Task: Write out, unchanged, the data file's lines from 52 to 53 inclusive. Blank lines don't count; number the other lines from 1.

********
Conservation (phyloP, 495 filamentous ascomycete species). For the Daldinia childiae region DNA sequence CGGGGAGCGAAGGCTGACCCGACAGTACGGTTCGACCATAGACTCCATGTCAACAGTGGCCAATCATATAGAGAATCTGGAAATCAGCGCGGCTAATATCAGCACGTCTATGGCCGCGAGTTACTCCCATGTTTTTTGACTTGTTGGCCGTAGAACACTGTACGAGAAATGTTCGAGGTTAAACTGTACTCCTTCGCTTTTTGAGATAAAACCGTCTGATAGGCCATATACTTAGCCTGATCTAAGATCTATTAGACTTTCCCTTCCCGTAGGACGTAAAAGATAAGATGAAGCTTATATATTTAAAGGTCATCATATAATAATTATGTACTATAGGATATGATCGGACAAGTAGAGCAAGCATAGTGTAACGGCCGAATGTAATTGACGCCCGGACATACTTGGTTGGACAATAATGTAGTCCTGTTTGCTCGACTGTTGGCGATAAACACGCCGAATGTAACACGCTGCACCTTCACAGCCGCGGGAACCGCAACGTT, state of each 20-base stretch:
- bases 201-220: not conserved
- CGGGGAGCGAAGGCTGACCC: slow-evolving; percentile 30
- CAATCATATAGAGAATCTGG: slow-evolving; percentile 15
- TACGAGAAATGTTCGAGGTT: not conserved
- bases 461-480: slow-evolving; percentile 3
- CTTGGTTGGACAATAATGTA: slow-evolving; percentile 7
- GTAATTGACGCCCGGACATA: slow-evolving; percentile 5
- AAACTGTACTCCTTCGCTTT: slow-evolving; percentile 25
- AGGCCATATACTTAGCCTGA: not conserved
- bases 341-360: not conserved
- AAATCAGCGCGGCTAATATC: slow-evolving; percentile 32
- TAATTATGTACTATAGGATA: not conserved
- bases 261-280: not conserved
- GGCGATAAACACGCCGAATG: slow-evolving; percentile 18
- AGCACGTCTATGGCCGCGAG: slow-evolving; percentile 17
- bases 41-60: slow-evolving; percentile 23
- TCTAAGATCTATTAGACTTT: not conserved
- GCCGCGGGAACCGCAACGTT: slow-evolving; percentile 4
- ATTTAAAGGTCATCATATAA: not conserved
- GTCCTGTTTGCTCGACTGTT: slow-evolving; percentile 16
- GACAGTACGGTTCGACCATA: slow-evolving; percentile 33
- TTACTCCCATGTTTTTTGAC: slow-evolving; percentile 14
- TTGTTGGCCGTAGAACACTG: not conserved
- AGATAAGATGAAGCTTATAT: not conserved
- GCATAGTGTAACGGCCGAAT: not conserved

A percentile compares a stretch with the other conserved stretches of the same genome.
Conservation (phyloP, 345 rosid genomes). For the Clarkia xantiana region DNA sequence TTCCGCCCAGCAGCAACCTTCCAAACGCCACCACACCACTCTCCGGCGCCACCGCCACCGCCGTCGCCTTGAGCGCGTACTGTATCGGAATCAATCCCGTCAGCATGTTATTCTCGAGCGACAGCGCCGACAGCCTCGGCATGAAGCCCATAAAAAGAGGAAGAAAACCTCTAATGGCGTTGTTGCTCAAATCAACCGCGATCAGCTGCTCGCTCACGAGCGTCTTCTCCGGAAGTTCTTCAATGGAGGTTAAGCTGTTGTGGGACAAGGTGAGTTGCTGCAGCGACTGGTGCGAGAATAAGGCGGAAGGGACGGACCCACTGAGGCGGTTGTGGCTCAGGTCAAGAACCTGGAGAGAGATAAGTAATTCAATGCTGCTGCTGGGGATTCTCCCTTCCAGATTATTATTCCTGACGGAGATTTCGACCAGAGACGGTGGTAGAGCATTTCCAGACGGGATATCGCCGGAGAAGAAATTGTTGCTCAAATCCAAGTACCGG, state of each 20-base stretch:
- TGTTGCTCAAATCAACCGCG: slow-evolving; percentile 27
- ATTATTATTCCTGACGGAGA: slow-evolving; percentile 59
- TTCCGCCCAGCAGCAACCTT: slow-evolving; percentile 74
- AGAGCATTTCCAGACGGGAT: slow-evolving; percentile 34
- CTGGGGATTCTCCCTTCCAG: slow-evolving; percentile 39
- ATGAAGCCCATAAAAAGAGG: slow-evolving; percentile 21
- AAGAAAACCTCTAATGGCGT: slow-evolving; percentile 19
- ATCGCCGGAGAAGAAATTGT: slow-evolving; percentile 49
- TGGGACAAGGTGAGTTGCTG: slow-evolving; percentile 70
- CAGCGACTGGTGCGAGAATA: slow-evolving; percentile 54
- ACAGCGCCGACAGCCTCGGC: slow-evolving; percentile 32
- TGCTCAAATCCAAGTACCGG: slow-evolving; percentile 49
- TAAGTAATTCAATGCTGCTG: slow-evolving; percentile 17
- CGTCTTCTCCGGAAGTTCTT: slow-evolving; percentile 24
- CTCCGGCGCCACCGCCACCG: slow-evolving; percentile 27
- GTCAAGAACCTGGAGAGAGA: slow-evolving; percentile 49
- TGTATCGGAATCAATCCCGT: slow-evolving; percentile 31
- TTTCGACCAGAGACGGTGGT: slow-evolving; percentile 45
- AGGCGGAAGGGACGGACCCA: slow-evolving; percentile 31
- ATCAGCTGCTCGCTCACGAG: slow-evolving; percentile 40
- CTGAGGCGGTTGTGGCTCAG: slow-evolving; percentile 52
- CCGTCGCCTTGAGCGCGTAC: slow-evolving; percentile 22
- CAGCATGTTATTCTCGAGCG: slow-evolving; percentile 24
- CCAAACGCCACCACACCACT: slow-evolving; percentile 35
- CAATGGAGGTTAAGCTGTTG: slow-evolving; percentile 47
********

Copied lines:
- CCAAACGCCACCACACCACT: slow-evolving; percentile 35
- CAATGGAGGTTAAGCTGTTG: slow-evolving; percentile 47